De-Extinction Scientists Attempting To Bring ‘Tiger’ Species From 100 Years Ago Back To Life

Shola Lee

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De-Extinction Scientists Attempting To Bring ‘Tiger’ Species From 100 Years Ago Back To Life

Featured Image Credit: Alamy

De-extinction scientists are reportedly attempting to bring back a species of tiger that went extinct nearly 100 years ago.

The researchers are said to be planning to use stem cells to make an embryo of the extinct species of Tasmanian tiger.

They will then implant the embryo into a surrogate animal, in the hopes of reviving the long-gone species.

The tigers lived in Tasmania until European settlers wiped them out through hunting.

Tasmanian tiger (Alamy)
Tasmanian tiger (Alamy)

While most of the species was wiped out around 3,000 years ago, a few remained living in captivity, the last of its kind died in 1936.

The tigers, also know as the thylacine, were a predatory marsupial and share characteristics with Australia's present day dingoes and wild dogs.

Now, scientists at the University of Melbourne have been working in the hopes of reviving the species, with new funding being put towards the project.

A donation of $3.6 million was made to go towards the Thylacine Integrated Genetic Restoration Research (TIGRR) Lab, Newsweek reports.

Professor Andrew Pask from the School of BioSciences at the university said of the backing for the project, 'The level of support we have for this project now I think it is conceivable that we could thylacine-like cell within 10 years.'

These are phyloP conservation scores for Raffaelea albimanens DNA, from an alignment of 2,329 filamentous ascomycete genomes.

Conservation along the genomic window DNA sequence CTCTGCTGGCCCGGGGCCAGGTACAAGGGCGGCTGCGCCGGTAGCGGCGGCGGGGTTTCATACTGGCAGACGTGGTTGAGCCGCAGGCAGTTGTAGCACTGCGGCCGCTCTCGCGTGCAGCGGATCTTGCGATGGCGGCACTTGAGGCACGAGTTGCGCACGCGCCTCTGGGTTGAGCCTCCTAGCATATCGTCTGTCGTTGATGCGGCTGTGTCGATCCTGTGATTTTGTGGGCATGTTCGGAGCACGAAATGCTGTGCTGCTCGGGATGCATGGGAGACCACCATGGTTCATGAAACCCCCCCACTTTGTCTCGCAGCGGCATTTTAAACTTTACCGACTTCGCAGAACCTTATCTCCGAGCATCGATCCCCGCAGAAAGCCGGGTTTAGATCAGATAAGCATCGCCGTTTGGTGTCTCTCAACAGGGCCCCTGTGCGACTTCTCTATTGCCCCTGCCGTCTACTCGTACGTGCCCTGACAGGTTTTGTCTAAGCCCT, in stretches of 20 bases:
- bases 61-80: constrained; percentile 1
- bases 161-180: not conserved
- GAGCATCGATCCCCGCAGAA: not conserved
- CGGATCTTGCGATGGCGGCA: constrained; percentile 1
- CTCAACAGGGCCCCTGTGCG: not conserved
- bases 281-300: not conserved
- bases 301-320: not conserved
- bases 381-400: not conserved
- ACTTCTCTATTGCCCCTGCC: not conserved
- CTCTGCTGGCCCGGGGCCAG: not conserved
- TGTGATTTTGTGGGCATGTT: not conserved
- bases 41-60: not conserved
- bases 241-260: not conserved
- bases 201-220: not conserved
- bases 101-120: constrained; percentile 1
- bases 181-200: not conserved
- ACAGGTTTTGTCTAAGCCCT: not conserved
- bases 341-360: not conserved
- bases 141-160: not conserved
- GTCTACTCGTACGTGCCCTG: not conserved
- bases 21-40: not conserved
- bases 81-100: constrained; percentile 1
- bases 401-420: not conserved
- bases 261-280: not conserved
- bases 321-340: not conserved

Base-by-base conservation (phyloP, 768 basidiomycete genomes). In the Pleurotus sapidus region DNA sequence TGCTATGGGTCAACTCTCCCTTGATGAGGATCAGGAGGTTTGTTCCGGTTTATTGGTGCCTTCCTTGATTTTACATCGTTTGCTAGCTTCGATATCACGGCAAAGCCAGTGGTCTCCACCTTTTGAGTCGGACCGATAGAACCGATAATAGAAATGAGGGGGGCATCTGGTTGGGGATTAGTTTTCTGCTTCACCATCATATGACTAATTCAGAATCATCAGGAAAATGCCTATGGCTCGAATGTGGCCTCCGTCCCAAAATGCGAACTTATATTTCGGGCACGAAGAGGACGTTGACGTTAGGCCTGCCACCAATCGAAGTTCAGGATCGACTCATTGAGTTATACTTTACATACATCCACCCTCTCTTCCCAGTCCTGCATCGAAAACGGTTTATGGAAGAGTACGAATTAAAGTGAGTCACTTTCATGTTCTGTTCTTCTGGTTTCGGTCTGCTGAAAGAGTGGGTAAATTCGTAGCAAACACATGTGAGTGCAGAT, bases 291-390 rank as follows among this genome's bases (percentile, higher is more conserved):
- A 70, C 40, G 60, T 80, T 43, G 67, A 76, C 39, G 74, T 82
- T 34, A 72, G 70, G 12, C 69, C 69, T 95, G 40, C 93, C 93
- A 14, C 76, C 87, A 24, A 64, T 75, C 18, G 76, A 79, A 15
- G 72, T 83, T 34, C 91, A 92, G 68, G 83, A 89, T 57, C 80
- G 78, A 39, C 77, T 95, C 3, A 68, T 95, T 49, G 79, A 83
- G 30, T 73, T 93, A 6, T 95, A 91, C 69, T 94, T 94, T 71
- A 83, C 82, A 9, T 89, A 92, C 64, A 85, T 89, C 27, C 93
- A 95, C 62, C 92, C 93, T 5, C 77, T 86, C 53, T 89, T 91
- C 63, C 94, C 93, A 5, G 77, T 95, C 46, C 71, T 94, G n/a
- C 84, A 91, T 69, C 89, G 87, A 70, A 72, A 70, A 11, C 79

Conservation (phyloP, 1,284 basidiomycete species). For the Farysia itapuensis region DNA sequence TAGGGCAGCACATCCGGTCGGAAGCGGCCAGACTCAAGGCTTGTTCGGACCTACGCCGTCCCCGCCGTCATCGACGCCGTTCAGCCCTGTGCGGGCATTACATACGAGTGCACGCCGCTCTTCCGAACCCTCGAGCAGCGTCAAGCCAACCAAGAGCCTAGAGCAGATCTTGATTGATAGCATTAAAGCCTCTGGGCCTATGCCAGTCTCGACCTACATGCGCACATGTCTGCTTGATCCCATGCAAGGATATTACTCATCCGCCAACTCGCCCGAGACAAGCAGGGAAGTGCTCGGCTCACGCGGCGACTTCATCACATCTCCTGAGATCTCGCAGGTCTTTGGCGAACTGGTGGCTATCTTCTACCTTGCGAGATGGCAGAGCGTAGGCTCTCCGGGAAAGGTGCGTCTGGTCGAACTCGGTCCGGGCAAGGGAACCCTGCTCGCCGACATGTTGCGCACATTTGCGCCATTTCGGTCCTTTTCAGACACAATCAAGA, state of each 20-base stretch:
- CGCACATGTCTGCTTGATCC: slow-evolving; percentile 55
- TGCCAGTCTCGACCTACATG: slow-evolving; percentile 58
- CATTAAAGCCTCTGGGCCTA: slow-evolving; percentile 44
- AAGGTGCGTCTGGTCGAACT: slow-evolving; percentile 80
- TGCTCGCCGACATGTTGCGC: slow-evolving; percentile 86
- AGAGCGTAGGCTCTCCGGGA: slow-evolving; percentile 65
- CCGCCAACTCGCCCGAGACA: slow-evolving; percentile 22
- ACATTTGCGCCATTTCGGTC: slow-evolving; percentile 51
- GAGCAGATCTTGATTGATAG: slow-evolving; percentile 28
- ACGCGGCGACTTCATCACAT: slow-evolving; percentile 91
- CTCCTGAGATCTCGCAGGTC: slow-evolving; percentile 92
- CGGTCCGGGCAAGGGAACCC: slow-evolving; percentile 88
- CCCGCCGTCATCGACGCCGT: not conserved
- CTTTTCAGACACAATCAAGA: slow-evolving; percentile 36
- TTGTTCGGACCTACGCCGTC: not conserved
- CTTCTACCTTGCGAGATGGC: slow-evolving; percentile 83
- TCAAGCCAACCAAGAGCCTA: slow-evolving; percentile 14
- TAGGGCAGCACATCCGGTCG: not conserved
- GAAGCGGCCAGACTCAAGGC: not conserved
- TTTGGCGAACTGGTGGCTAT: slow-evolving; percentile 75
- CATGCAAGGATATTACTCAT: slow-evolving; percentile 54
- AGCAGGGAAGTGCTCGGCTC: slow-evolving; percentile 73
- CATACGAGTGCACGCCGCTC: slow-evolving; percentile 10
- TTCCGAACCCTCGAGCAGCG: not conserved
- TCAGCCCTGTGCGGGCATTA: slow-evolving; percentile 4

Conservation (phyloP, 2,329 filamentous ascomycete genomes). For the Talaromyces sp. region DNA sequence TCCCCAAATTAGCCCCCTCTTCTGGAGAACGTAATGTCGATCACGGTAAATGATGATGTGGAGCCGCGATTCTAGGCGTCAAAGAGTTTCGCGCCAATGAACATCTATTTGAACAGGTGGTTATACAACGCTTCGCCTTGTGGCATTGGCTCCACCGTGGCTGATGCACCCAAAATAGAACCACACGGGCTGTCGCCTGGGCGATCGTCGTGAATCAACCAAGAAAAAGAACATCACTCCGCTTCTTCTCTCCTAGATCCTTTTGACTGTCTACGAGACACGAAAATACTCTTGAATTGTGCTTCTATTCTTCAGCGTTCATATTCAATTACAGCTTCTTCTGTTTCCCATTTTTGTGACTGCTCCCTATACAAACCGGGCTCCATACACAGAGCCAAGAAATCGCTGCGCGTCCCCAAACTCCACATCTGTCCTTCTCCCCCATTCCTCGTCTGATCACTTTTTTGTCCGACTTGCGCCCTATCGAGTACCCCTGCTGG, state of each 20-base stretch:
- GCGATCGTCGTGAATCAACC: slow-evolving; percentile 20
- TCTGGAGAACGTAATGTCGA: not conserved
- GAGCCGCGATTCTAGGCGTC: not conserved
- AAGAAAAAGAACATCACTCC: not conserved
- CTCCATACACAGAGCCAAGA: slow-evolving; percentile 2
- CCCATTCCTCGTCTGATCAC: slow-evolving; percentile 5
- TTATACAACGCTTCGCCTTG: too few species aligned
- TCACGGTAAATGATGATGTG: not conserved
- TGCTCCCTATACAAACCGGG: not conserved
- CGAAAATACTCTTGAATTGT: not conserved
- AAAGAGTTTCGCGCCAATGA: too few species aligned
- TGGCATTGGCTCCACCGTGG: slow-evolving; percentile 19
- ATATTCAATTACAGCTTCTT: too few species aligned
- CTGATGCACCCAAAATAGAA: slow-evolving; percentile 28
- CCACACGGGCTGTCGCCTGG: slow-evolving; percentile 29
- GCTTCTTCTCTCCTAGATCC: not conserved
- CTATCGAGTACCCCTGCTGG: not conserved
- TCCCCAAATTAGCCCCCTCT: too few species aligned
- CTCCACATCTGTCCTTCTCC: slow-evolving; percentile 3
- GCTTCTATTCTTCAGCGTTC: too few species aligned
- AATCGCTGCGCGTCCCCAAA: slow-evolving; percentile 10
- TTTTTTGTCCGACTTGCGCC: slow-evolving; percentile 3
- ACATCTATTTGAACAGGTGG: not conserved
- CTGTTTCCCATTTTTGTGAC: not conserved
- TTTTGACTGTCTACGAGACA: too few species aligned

Tasmanian tiger (Alamy)
Tasmanian tiger (Alamy)

The donation came from the Wilson Family Trust, with Russel Wilson speaking about how the trust invested in Pask's 'incredible work' after seeing 'some YouTube clips' of him talking about the research.

If successful, the project could help repair the Australian ecosystem. According to Pask, the tigers are a good candidate for de-extinction as they played a significant role in helping balance Tasmania's ecosystem.

He explained that apex predators like the Tasmanian tiger, or predators at the top of the food chain, helped balance the ecosystem as they 'pick off and eat the sick animals controlling the spread of diseases' that threaten other wildlife populations.

Tasmanian tiger (Alamy)
Tasmanian tiger (Alamy)

Pask said it's a big job to undertake, but given the right support they can keep driving the project forward.

The professor even likened the project to Jurassic Park, explaining that 'we start with a living cell from a closely related species, in this case the dunnart – and we edit that cell to turn it genome into that of the thylacine'.

A thylacine cell is what's needed for cloning technology to turn that cell into a living animal.

While it does sound like Jurassic Park, hopefully this revival won't leave Jeff Goldblum seriously injured.

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Topics: Technology, Life, Animals, Science, World News

Shola Lee
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